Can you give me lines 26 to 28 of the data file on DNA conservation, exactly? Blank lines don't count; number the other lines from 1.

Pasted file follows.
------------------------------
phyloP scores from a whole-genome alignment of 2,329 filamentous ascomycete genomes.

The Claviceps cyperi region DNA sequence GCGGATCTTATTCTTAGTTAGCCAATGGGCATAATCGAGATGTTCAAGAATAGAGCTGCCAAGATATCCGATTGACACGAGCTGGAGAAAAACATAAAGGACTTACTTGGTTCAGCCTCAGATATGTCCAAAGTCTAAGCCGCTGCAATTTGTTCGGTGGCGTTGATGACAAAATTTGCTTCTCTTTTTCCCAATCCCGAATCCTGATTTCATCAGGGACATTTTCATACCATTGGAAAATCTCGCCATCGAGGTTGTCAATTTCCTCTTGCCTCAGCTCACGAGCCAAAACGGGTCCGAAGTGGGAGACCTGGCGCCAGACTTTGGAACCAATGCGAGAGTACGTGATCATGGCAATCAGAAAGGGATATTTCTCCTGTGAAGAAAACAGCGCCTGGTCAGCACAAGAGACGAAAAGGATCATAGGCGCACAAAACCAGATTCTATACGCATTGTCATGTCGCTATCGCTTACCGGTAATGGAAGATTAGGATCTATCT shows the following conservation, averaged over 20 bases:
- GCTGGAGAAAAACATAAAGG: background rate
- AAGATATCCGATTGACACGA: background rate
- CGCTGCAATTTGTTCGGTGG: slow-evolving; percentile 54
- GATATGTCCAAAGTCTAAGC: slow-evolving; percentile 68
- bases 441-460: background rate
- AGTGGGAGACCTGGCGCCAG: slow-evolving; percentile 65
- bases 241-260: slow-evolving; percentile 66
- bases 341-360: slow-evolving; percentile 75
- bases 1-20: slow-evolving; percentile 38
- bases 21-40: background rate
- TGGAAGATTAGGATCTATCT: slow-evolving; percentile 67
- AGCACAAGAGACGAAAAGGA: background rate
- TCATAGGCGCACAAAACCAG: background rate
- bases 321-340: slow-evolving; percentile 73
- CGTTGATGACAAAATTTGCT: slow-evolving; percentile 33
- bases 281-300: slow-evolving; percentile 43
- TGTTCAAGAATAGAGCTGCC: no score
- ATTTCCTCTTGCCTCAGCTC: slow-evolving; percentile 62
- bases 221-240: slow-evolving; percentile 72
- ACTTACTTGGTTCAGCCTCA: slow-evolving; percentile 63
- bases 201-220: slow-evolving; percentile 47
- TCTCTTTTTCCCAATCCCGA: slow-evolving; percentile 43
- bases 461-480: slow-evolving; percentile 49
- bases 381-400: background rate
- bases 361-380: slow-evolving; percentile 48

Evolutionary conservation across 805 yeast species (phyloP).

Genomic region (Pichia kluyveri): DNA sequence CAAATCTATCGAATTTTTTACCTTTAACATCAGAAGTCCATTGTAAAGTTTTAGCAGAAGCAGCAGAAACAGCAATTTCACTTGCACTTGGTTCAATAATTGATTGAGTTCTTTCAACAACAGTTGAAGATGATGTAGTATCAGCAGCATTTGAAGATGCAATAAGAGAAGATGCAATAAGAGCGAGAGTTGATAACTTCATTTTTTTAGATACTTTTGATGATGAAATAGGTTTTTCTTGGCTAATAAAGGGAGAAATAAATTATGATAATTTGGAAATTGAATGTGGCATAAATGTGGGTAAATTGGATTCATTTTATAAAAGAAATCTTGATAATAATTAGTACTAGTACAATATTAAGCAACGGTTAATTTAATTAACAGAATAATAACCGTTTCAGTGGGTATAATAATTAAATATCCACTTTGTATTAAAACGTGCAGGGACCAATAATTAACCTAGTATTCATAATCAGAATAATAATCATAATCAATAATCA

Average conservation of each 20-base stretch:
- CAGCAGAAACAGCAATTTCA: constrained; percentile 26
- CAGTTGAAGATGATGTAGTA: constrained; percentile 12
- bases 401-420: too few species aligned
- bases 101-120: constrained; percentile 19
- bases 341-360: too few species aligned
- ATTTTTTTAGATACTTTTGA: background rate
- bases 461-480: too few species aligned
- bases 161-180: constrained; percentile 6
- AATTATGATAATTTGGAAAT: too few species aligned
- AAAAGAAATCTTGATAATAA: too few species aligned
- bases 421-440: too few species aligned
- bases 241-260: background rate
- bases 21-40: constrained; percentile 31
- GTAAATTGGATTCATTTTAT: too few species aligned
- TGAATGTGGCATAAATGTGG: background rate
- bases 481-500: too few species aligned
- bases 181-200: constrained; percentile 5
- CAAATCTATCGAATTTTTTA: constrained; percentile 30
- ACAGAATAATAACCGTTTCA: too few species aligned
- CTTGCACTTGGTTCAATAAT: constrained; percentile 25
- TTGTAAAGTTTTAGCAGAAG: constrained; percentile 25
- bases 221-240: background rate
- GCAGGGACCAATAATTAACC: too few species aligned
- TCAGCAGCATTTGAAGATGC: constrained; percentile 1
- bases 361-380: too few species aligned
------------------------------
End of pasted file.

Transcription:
- bases 381-400: background rate
- bases 361-380: slow-evolving; percentile 48

Evolutionary conservation across 805 yeast species (phyloP).